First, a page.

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From the Shelf Mole in a Mess

By Robert M. Krim

The goals of a revolutionary newspaper are different from those of other papers. In reporting news, it aims at mobilizing its readers towards the newspaper's revolutionary ends. The revolutionary newspaper believes that by exposing the real structure of American society, it will bring the people to see revolution as the way to change reality.

The revolutionary newspaper also exists to educate those already waging the struggle, as a forum for the viewpoints of the factions or as a magnet for one point of view within the revolutionary segment of the population.

There are pitfalls. The newspaper can easily become a propaganda tool, tailoring facts to its own ends or giving play to only one ideology. This only leads in the end to a struggle based on misconception. Thus, the newspaper becomes counter-revolutionary, since only awareness of political reality will bring about revolution.

The Old Mole has been publishing fairly regularly for the past year. The Movement has changed during that time and the Mole is now caught in the factional dilemma of SDS which could lead to the newspaper's decline. The ideological splits within SDS and within the various wings-Worker-Student Alliance, Revolutionary Youth Movement H, and Weatherman-are far deeper now than last fall when the Mole first appeared.

A year ago the Mole brought a welcome change for the Boston Movement. It offered hard news from a radical and revolutionary viewpoint about the Boston community instead of the lifestyle incantations of the Avatar's godly Mel Lyman. Compared with the hippie radical press around the nation, the Mole of a year ago would still be a vast improvement. In Washington, D. C. the Free Press and the Quicksilver Times still fill their pages with full page pictures of nude couples and psychedelic judges. It is not the kind of information on which a university strike could be waged, much less the revolution they say they advocate.

The Mole's news coverage of radical activities in Boston during the past year has been good. It was the first news source in the area to pick up last year's nascent revolt in the high schools. Its coverage of Northern Ireland has been excellent from the beginning of the struggle last winter. Northern Ireland may not seem like radical news to many, but Bernadette Devlin is the starting point of much conversation in Boston Irish homes, working class South Boston or super lace curtain Chestnut Hill.

During the last spring's strike, the Mole came close to the concept of a revolutionary newspaper. It reported facts which it felt would clarify the issues, and by the nature of the information, move the populace toward militant action. Its publication of the stolen documents from University Hall sharpened the struggle. Although it did not report about the split within the Strike Committee between WSA and the New Left Caucus, the Mole successfully avoided becoming solely a propaganda tool. It provided news which could be obtained from no other source. Its factual accuracy helped to maintain its credibility in the non-radical community.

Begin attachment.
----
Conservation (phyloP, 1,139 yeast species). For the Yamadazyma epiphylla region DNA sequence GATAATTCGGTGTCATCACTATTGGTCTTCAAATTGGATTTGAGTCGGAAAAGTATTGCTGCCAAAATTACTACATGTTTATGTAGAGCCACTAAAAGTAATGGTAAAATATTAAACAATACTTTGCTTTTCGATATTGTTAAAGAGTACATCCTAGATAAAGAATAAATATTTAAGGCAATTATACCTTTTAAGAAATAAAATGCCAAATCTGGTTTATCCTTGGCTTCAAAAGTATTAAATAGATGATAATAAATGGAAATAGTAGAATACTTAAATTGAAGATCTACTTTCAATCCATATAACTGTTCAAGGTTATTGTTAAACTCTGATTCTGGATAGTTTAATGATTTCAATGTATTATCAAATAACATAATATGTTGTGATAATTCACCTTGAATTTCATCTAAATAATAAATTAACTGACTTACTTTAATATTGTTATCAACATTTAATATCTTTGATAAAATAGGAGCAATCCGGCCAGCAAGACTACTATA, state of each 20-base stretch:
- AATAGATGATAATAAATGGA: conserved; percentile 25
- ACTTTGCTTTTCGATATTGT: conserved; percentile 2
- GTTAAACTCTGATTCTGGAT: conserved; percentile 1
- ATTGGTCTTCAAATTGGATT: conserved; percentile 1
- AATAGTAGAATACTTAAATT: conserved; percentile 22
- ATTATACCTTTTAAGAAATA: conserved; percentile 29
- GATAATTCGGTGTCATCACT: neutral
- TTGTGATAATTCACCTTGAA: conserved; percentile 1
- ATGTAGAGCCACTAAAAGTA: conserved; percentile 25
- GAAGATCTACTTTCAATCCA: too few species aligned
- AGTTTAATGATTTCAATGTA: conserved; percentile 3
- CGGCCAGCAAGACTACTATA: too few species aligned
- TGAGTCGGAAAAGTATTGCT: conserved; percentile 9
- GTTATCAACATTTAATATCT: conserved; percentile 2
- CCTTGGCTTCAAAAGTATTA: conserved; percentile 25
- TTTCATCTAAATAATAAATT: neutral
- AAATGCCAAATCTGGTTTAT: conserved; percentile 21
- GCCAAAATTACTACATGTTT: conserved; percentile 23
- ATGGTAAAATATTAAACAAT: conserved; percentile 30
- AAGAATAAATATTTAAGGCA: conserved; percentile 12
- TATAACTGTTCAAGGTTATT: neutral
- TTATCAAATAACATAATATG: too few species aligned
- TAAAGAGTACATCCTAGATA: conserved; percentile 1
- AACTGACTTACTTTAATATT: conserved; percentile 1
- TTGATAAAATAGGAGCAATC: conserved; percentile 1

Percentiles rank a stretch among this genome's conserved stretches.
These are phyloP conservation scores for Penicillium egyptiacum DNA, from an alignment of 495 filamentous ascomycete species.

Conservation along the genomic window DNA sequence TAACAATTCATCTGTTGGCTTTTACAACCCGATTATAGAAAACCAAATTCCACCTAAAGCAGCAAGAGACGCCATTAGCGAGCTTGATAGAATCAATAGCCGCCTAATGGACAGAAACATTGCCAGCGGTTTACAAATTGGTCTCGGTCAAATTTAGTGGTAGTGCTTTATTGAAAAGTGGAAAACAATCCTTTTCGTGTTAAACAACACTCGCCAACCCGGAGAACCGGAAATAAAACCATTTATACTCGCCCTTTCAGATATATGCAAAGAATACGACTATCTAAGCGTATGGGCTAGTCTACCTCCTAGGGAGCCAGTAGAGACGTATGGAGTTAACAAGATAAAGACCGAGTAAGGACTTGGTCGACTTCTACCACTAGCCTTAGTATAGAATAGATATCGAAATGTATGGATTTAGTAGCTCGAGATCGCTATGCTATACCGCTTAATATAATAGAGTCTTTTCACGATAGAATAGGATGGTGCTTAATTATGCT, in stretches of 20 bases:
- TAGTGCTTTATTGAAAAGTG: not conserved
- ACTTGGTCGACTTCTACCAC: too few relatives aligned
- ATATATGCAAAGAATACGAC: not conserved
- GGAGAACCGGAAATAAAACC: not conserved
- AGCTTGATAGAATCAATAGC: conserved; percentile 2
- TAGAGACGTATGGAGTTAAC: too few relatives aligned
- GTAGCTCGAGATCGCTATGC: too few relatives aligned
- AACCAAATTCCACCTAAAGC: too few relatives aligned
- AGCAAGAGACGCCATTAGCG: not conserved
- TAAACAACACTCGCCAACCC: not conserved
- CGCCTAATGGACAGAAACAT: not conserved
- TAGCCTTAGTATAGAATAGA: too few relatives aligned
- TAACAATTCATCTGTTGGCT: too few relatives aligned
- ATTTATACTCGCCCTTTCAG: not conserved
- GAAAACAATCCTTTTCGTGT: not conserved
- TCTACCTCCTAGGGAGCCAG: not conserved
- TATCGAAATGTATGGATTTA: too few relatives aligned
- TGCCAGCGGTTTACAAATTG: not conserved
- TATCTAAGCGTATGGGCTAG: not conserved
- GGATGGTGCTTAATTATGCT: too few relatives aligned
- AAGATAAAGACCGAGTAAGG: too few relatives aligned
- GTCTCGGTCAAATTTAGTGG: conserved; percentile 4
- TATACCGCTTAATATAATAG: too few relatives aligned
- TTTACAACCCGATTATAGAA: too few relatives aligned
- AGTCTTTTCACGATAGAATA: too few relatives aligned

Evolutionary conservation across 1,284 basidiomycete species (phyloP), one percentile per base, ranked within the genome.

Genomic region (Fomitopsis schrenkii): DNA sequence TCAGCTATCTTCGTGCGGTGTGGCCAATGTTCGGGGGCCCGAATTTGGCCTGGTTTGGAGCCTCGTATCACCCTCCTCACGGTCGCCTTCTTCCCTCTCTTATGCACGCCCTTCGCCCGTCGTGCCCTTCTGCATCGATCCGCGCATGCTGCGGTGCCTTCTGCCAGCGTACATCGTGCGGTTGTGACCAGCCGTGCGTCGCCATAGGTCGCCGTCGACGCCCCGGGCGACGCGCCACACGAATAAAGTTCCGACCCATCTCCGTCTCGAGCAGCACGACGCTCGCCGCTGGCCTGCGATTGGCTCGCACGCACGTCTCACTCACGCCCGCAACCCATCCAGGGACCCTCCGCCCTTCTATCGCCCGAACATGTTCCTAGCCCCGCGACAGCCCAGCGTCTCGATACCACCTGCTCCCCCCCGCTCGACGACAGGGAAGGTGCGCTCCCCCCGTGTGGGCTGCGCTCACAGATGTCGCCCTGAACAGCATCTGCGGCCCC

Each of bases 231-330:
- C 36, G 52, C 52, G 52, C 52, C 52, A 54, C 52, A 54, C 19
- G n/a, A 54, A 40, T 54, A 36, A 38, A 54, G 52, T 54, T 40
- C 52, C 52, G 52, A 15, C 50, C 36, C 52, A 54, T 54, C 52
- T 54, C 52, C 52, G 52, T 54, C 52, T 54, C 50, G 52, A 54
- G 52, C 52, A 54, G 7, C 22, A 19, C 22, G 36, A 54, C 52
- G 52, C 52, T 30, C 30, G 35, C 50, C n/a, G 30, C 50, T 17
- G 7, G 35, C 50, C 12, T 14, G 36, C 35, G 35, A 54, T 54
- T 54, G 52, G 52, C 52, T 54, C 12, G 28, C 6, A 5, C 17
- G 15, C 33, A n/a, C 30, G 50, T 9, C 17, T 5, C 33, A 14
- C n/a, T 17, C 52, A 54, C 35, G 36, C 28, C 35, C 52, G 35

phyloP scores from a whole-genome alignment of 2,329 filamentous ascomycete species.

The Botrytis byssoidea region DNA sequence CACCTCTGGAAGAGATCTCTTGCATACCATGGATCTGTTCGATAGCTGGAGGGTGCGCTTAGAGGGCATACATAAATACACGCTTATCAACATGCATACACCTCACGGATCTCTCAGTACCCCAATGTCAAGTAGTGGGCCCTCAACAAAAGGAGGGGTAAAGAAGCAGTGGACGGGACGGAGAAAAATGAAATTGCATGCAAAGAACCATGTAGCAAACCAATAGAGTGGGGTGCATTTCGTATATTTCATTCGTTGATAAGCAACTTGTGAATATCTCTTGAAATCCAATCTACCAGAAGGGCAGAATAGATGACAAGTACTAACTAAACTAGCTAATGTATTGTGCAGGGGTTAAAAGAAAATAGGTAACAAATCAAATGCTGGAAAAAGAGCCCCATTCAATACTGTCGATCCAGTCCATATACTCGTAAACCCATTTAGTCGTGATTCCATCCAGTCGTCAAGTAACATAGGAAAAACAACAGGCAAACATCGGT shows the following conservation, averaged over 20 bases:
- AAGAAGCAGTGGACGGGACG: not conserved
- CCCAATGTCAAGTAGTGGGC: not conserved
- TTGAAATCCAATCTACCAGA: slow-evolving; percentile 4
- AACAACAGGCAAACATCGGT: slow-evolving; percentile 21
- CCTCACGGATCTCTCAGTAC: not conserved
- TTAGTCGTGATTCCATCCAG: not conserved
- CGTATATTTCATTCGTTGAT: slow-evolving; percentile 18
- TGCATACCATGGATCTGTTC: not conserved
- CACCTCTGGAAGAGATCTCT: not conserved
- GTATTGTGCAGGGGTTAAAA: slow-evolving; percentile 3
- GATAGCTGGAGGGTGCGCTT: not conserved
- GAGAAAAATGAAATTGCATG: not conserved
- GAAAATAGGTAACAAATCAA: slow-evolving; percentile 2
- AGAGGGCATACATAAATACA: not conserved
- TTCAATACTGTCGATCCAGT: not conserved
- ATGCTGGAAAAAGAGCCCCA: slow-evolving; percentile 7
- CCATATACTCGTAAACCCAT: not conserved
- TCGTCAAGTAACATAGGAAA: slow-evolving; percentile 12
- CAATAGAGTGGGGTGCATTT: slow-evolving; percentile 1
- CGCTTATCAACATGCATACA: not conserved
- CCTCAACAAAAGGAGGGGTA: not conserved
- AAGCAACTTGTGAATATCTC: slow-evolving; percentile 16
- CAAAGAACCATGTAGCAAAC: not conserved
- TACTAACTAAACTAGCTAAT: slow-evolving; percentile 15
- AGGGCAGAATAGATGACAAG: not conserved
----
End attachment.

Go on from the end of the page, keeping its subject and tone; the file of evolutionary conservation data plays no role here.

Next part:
The lay-out photography and writing have steadily improved. The Mole does a good job educating the community it covers culturally as well as politically. "Zans", "Happenings", and the film and book reviews make the paper worth reading in themselves. The Mole has gradually moved away from its original Harvard emphasis. It is much more the radical community newspaper now than at its inception.

In its early July Issue on the SDS split, the Mole provided some of the best coverage in the nation. Although the stories were biased slightly to the right in SDS and the history of the Progressive Labor Party contained inaccuracies, on the whole no other news source covered the June SDS convention and the ideological battle behind, it as well as the Mole.

The split however has placed the newspaper in an awkward position. The Mole has been financed and directed in the past by right-wing members of SDS. With the right of SDS now in-fighting, the Mole will have to spend more space explaining factional positions to maintain any use as an in-movement news source in disputes. The Mole's credibility among other factions of the Boston Movement was also seriously challenged last spring by the revelation by PL Magazine and the Boston Globe that the Mole was partly financed by a front corporation, Cambridge Iron and Steel, underwritten by a Newton businessman.

The Mole has served as a catalyst to radical consciousness and action at Harvard, with high school students, and in the women's liberation movement, as a revolutionary newspaper, a limited success.

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